“What is beginning to worry some of us is, ‘Is it too good to be true?’ or perhaps I should say ‘Is it too good to last?’” Harold Macmillan July 1957
Prime Minister Harold ‘Supermac’ Macmillan was speaking in July 1957 during a booming post-war global recovery, when Britain was enjoying a significant rise in living standards, bolstered by a one-nation conservatism that applied a social and economic programme to benefit the common man. The government’s ‘middle-way’ policy sought a balance of ordered progress and stability through public support of major industries, thereby maintaining demand and developing the domestic market, leading to rises in employment, wages, export growth and further private investment. Prices remained stable, with Macmillan constantly warning of inflationary dangers, urging both wage restraint and a common sense approach to income expenditure. This so-called ‘Age of Affluence’ helped ‘Supermac’ and the Conservatives recover from the 1956 Suez Crisis and win re-election in 1959 with an increased majority, while Britain’s politics and economy was widely admired internationally, during the steady decolonisation of Empire. However, the fragile prosperity was not to last: a series of foreign exchange crises and an ever-widening trade deficit led to a deeply unpopular wage freeze, while the government was undone by excessive cabinet reshuffles, a failed application to join the European Economic Community and political scandals. Britain’s subsequent de-industrialisation and steady relative economic decline made Macmillan’s misquoted phrase of ‘you’ve never had it so good’, seem very hollow by the 1970’s.
In recent times, the world has again been enjoying a period of sustained growth, led by rising momentum in the United States’ economy. American unemployment has fallen to near fifty year lows (see Figure 1 below), fuelling wage growth and consumer expenditure, leading to further expansion by companies as evidenced by accelerating growth in manufacturing and construction activity. Corporate America has additionally been given a large tailwind from reduced taxation, providing an extra incentive to invest in capital to make their workers more productive. Despite evidence of growing national inequality the average US citizen’s wealth is growing: in the first quarter of 2018, US household net worth exceeded a hundred trillion dollars for the first time, assisted by a rising stock market and record house prices (see Figure 2, below page), with a home ownership rate of around two-thirds. As a result, US economists are currently upgrading their growth forecasts for 2018 and 2019, whilst stock market analysts are adjusting like-wise for corporate earnings.
Given this rising optimism, it was unsurprising that stronger US equity prices helped risk assets record a strong rebound in the second quarter of 2018 and are now marginally positive in the first half of the current calendar year. By contrast, Government bonds were largely flat over the second quarter.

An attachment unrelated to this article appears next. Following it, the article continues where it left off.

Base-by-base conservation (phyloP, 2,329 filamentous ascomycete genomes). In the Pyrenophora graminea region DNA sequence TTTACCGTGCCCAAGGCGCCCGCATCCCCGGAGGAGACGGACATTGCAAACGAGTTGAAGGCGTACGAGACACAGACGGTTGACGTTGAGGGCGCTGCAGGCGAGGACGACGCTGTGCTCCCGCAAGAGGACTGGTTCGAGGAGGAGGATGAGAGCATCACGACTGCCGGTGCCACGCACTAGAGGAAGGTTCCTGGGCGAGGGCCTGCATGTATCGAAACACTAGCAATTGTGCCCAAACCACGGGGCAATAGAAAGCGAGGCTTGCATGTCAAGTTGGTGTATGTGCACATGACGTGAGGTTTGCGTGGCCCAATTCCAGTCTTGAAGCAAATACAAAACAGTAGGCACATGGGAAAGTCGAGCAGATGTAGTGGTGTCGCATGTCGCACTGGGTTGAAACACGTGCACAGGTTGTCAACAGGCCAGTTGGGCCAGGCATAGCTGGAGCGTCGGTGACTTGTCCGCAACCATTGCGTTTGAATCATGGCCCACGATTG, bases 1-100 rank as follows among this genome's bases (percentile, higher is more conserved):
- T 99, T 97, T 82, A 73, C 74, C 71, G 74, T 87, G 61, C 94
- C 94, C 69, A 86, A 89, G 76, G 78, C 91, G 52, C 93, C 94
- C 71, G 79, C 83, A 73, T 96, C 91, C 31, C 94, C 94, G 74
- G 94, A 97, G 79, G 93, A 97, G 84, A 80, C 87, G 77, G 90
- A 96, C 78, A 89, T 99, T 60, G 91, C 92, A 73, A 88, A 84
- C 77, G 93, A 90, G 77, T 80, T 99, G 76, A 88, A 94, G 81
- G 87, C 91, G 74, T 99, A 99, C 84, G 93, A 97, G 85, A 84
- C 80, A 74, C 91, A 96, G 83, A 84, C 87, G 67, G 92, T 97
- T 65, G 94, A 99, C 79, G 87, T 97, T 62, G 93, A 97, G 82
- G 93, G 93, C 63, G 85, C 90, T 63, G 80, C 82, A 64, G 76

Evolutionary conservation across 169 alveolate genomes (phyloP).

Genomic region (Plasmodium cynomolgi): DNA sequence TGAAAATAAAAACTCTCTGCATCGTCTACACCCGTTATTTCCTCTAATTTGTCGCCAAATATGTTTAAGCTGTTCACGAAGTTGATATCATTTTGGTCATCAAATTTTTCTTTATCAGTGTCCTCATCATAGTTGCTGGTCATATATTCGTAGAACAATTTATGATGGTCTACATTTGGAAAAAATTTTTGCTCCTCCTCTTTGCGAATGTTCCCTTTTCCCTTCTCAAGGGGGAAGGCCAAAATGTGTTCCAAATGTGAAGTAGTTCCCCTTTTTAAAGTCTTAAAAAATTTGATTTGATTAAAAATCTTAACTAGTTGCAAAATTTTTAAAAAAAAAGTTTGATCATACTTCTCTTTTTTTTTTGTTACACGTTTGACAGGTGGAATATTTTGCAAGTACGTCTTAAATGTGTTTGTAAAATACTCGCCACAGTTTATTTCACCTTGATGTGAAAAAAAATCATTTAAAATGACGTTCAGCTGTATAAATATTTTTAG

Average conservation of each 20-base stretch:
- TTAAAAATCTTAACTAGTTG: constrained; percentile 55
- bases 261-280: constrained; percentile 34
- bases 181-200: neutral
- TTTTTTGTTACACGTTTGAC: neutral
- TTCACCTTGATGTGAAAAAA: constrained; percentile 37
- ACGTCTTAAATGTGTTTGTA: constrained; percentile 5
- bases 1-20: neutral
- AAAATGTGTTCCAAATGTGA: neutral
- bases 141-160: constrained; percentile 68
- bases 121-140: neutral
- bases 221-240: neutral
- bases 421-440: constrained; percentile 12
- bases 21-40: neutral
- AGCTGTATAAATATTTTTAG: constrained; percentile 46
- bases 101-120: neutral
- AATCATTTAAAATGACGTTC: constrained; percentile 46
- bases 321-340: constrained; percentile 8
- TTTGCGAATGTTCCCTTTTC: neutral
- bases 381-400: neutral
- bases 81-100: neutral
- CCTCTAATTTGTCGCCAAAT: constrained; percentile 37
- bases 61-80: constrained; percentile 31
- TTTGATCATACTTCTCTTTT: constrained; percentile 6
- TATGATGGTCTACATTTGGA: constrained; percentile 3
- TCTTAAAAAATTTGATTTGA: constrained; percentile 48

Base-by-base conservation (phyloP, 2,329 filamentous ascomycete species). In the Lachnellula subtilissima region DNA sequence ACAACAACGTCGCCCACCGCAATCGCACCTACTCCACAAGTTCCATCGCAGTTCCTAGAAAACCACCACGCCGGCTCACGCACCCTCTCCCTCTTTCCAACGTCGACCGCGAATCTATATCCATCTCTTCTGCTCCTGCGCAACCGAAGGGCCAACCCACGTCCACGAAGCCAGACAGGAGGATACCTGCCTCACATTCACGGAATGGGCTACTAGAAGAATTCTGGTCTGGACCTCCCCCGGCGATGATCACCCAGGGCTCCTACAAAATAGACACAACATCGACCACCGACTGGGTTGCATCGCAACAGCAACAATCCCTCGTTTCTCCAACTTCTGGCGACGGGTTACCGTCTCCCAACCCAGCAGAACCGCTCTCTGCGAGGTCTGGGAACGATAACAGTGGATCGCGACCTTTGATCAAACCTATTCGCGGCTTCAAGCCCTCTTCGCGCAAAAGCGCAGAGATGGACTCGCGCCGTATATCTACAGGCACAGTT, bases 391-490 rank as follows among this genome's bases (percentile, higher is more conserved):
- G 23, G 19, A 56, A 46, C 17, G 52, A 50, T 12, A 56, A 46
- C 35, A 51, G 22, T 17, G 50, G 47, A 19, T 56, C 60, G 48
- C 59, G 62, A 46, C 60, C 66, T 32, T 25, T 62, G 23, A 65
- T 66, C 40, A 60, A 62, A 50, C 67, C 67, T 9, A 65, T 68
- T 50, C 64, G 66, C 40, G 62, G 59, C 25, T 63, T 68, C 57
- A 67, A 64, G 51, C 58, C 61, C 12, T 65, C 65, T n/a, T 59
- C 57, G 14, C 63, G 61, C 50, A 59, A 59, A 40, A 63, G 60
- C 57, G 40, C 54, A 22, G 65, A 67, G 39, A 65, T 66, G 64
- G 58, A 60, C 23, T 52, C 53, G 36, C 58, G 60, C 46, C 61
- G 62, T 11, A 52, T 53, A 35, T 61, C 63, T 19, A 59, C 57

So, is this rosy scenario too good to be true and is it too good to last? There is evidence of some shortages in the US economy, for instance, in truckers and available delivery vehicles, while rising cost pressures may accelerate the need for interest rate rises to temper growing inflation expectations. Nevertheless, at the top of our and many commentators’ concerns is the potential impact of trade wars on global growth. President Trump’s ‘America First’ official foreign policy doctrine arguably has its roots in the United States’ coming to terms with the steady erosion of its economic and political leadership. Having been five times the size of its nearest largest competitor, Japan, in 1970, this year US economic output is forecast to be just one and a half times larger than China’s, with the latter estimated to achieve parity within the next decade. China is already the largest manufacturer in the world, while the US has experienced over 5 million manufacturing job losses since 1979.
America has been running a trade deficit since the early 1990’s and Trump campaigned during the presidential election to narrow this imbalance. With protectionism popular among Trump’s heartland supporters, he must already have an eye on the mid-term elections to be held this November. An ‘economic cold war’ appears to be the ongoing response to Washington’s growing belief that Beijing’s ‘Made in China 2025’ policy poses a threat to America’s technological leadership, while China’s ‘Belt and Road’ initiative seeks to extend its economic and political influence. So far, the tariffs imposed both by the US and threatened in retaliation by China, Europe and others are not in themselves de-stabilising, as exports represent just 12% of the US economy. However, international sales represent around 43% of total revenues for the S&P 500 leading companies listed on the US stock market. Additionally, over 70,000 US companies have invested $250 billion in China and generate $480 billion of sales there.
Any escalation of tariffs imposed globally is likely to have a more material impact on stock market sentiment than on the underlying economies themselves. That said, the recent upgrades to companies’ earnings have had the beneficial impact of lowering the price multiples that we pay to participate in their future earnings growth: markets are slightly cheaper. With political tensions rising, we are relatively sanguine about holding higher levels of cash during the summer months, when equity markets are typically characterised by weaker trading volumes and often lower returns. After experiencing reasonably steady and consistent growth in equity markets since March 2009, have today’s investors ever had it so good?
Figure 2 US House Price Index 1975 – 2018, non-seasonally adjusted.
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